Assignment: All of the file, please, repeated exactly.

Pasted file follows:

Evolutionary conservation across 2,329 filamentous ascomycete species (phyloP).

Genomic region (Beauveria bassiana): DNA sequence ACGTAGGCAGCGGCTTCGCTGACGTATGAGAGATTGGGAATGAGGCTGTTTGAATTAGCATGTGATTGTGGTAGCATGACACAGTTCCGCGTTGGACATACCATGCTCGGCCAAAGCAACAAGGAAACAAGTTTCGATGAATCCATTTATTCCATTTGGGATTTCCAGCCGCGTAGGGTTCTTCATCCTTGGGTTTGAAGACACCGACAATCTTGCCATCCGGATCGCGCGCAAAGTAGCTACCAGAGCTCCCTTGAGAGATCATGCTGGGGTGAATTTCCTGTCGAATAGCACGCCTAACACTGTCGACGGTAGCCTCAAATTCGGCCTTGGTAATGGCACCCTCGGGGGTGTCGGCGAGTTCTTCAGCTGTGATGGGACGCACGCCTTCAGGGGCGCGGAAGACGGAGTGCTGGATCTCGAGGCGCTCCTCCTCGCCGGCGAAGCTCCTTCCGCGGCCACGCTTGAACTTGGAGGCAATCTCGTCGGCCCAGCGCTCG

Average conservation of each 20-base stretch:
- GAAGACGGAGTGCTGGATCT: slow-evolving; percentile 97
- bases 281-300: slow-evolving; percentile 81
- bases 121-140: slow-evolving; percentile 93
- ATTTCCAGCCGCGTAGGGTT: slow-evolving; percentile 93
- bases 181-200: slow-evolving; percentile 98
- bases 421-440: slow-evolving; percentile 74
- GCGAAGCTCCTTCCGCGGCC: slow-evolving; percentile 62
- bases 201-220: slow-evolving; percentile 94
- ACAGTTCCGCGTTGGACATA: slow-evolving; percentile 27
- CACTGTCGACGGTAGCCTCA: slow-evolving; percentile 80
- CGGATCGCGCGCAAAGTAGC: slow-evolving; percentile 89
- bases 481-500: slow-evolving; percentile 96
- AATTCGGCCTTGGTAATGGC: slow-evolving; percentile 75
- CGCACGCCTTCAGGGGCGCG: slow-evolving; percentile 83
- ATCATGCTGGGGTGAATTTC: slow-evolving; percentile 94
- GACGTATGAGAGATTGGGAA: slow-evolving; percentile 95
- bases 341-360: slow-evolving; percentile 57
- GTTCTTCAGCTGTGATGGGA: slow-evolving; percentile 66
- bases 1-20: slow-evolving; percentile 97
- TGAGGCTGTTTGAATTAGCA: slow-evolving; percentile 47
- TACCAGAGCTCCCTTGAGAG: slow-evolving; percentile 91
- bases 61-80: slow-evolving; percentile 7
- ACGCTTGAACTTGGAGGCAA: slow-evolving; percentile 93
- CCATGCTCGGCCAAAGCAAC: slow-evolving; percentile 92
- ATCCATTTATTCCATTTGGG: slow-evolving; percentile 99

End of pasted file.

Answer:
Evolutionary conservation across 2,329 filamentous ascomycete species (phyloP).

Genomic region (Beauveria bassiana): DNA sequence ACGTAGGCAGCGGCTTCGCTGACGTATGAGAGATTGGGAATGAGGCTGTTTGAATTAGCATGTGATTGTGGTAGCATGACACAGTTCCGCGTTGGACATACCATGCTCGGCCAAAGCAACAAGGAAACAAGTTTCGATGAATCCATTTATTCCATTTGGGATTTCCAGCCGCGTAGGGTTCTTCATCCTTGGGTTTGAAGACACCGACAATCTTGCCATCCGGATCGCGCGCAAAGTAGCTACCAGAGCTCCCTTGAGAGATCATGCTGGGGTGAATTTCCTGTCGAATAGCACGCCTAACACTGTCGACGGTAGCCTCAAATTCGGCCTTGGTAATGGCACCCTCGGGGGTGTCGGCGAGTTCTTCAGCTGTGATGGGACGCACGCCTTCAGGGGCGCGGAAGACGGAGTGCTGGATCTCGAGGCGCTCCTCCTCGCCGGCGAAGCTCCTTCCGCGGCCACGCTTGAACTTGGAGGCAATCTCGTCGGCCCAGCGCTCG

Average conservation of each 20-base stretch:
- GAAGACGGAGTGCTGGATCT: slow-evolving; percentile 97
- bases 281-300: slow-evolving; percentile 81
- bases 121-140: slow-evolving; percentile 93
- ATTTCCAGCCGCGTAGGGTT: slow-evolving; percentile 93
- bases 181-200: slow-evolving; percentile 98
- bases 421-440: slow-evolving; percentile 74
- GCGAAGCTCCTTCCGCGGCC: slow-evolving; percentile 62
- bases 201-220: slow-evolving; percentile 94
- ACAGTTCCGCGTTGGACATA: slow-evolving; percentile 27
- CACTGTCGACGGTAGCCTCA: slow-evolving; percentile 80
- CGGATCGCGCGCAAAGTAGC: slow-evolving; percentile 89
- bases 481-500: slow-evolving; percentile 96
- AATTCGGCCTTGGTAATGGC: slow-evolving; percentile 75
- CGCACGCCTTCAGGGGCGCG: slow-evolving; percentile 83
- ATCATGCTGGGGTGAATTTC: slow-evolving; percentile 94
- GACGTATGAGAGATTGGGAA: slow-evolving; percentile 95
- bases 341-360: slow-evolving; percentile 57
- GTTCTTCAGCTGTGATGGGA: slow-evolving; percentile 66
- bases 1-20: slow-evolving; percentile 97
- TGAGGCTGTTTGAATTAGCA: slow-evolving; percentile 47
- TACCAGAGCTCCCTTGAGAG: slow-evolving; percentile 91
- bases 61-80: slow-evolving; percentile 7
- ACGCTTGAACTTGGAGGCAA: slow-evolving; percentile 93
- CCATGCTCGGCCAAAGCAAC: slow-evolving; percentile 92
- ATCCATTTATTCCATTTGGG: slow-evolving; percentile 99